On Tuesday, Heraclio Osorio-Arellanes, who is charged with the first-degree murder of Border Patrol Agent Brian Terry, was extradited from Mexico to the United States. He will be arraigned in U.S. District Court in, Tucson, Arizona, Wednesday afternoon.
Osorio-Arellanes has been in custody awaiting extradition since his arrest by Mexican authorities on April 12, 2017.
Agent Terry was fatally shot on Dec.ember 14, 2010, when he and other U.S. Border Patrol agents encountered Osorio-Arellanes and four other members of a “rip crew” (a criminal gang that attempts to steal from drug and alien smugglers) operating in a rural area north of Nogales, Arizona. Of the six defendants charged along with Osorio-Arellanes in the case, three have pleaded guilty, two were convicted following a jury trial, and one other defendant – Jesus Rosario Favela Astorga (arrested by Mexican authorities in October, 2017) – has not yet been tried.
Manuel Osorio-Arellanes, Jesus Rosario Favela-Astorga, Ivan Soto-Barraza, and Lionel Portillo-Meza were charged with crimes including first degree murder, second degree murder, conspiracy to interfere with commerce by robbery, attempted interference with commerce by robbery, use and carrying a firearm during a crime of violence, assault on a federal officer and possession of a firearm by a prohibited person.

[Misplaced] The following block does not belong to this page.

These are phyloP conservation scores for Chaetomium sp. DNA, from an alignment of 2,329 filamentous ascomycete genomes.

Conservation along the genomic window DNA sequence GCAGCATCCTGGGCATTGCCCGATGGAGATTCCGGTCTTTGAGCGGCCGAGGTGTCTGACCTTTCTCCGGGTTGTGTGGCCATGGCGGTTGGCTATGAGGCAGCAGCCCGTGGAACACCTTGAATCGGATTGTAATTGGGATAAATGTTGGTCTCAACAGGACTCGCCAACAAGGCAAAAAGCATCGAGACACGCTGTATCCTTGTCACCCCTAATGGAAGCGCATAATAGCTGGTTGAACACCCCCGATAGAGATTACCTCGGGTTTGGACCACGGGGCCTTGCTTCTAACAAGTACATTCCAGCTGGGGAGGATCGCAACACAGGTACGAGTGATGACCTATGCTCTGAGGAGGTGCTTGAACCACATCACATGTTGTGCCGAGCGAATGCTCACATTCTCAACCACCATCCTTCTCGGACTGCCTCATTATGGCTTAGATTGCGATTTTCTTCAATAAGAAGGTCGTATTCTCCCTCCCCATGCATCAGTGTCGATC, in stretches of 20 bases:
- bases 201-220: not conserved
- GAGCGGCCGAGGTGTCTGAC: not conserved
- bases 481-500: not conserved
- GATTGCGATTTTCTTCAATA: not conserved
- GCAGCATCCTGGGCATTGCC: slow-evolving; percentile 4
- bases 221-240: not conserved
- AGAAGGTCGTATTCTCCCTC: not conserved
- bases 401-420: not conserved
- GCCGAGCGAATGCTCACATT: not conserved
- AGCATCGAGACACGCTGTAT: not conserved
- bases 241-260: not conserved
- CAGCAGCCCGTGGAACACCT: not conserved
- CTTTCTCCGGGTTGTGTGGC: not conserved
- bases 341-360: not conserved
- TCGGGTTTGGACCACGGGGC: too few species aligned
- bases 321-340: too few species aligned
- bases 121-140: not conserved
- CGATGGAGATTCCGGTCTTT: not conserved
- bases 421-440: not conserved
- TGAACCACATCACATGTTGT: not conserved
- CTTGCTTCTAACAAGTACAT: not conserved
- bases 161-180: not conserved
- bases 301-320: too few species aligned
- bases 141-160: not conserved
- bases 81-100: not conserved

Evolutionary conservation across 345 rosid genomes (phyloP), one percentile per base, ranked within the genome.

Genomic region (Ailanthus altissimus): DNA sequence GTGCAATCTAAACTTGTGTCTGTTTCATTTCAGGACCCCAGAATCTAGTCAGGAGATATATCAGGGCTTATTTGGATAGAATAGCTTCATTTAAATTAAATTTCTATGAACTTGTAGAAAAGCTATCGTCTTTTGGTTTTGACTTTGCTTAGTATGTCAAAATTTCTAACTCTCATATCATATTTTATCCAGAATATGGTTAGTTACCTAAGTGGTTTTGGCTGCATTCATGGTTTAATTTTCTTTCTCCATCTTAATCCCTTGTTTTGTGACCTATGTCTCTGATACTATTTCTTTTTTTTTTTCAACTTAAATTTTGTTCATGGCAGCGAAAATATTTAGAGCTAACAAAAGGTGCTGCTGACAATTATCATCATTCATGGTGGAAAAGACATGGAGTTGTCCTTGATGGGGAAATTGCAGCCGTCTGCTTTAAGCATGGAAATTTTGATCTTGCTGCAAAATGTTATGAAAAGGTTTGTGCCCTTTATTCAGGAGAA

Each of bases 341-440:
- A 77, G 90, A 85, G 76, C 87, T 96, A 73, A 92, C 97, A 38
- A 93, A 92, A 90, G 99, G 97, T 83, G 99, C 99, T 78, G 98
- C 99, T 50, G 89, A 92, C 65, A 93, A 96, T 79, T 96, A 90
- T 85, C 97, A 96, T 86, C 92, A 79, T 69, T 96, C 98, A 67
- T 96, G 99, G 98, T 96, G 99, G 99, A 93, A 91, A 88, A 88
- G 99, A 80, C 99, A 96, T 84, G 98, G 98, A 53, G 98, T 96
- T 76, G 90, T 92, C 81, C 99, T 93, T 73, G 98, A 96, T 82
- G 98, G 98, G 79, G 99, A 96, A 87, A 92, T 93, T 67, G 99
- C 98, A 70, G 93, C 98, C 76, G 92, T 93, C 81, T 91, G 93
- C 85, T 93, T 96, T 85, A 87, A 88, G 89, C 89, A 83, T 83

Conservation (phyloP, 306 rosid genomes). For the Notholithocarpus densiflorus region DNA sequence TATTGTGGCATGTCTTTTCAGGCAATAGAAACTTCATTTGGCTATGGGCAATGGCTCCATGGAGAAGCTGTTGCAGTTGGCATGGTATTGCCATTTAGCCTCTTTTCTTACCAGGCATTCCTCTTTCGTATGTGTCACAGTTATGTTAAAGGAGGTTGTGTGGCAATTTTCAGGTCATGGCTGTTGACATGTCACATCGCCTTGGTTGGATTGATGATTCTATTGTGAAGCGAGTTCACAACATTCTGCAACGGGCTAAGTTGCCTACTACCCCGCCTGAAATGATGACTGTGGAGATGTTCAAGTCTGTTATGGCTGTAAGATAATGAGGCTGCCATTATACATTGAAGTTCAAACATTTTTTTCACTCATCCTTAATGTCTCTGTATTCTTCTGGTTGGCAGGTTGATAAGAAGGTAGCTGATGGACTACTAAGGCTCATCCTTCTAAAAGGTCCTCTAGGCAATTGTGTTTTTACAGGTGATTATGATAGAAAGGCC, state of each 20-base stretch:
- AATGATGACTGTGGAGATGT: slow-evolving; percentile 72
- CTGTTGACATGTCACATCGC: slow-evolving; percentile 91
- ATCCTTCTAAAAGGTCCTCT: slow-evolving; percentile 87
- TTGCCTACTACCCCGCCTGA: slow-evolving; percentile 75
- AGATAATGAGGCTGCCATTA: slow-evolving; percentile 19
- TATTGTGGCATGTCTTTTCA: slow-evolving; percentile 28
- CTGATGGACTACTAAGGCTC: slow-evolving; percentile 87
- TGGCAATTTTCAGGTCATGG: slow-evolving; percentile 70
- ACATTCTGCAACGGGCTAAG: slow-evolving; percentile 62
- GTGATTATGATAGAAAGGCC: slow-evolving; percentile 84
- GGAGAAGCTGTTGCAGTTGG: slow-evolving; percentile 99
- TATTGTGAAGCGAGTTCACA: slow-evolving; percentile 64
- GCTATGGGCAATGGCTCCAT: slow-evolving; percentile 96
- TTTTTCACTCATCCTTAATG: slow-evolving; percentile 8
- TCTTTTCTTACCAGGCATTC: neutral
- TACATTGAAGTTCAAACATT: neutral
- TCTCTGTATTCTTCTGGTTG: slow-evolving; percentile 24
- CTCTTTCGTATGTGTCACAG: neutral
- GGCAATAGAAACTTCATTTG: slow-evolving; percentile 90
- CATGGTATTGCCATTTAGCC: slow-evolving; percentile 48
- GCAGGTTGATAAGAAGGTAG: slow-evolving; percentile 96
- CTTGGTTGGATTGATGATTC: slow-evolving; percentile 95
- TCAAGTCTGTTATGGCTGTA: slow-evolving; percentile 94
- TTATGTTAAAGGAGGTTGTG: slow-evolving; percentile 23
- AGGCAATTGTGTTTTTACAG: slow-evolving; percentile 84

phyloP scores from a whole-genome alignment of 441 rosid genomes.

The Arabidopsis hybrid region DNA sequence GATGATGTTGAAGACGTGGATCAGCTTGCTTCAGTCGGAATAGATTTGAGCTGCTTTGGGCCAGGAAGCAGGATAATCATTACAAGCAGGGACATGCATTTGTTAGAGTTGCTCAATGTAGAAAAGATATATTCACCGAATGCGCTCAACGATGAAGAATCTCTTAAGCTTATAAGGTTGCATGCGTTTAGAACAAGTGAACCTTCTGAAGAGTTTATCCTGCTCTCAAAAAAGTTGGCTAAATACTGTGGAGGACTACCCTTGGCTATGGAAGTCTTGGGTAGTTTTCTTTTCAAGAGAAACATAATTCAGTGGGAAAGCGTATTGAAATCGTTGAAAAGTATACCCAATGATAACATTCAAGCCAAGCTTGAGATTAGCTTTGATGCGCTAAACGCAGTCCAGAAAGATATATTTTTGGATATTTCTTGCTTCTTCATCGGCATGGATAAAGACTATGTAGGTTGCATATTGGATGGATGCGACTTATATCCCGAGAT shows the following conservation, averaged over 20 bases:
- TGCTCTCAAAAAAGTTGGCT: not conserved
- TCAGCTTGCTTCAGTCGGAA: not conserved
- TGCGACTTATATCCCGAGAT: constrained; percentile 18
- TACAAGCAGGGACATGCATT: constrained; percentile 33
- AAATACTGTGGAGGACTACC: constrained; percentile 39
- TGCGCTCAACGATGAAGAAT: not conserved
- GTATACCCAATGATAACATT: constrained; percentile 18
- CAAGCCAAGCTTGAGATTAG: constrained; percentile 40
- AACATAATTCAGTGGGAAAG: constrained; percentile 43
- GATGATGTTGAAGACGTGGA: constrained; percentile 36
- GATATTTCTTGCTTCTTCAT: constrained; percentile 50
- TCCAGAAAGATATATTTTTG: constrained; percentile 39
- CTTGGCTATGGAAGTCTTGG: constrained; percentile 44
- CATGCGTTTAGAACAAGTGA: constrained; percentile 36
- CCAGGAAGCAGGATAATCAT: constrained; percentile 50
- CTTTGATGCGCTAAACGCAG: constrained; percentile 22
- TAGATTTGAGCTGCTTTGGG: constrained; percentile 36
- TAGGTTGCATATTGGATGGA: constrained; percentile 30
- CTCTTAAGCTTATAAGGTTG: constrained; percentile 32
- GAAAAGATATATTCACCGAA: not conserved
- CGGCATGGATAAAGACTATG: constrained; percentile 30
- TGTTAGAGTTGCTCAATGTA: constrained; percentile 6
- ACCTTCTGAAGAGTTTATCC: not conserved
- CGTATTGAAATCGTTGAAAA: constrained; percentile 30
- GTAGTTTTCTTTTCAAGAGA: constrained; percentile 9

Osorio-Arellanes and the others had illegally entered the United States from Mexico for the purpose of robbing drug traffickers of their contraband. In addition to the murder of Agent Terry, the five defendants assaulted Border Patrol Agents William Castano, Gabriel Fragoza and Timothy Keller, who were with Agent Terry during the firefight.
Operation Fast and Furious contributed to the deaths of U.S. Border Patrol Agent Brian Terry and an unknown number of Mexican citizens. It also created an ongoing public safety hazard on both sides of the border. The failures happened because of conscious decisions to encourage gun dealers to sell to known traffickers and avoid interdicting those weapons or even questioning suspects, all in the hope that would lead law enforcement to cartel connections and a larger case, according to the U.S. House Oversight and Reform Committee.
Related article: One Of Brian Terry’s Murderers Sentenced To 30 Years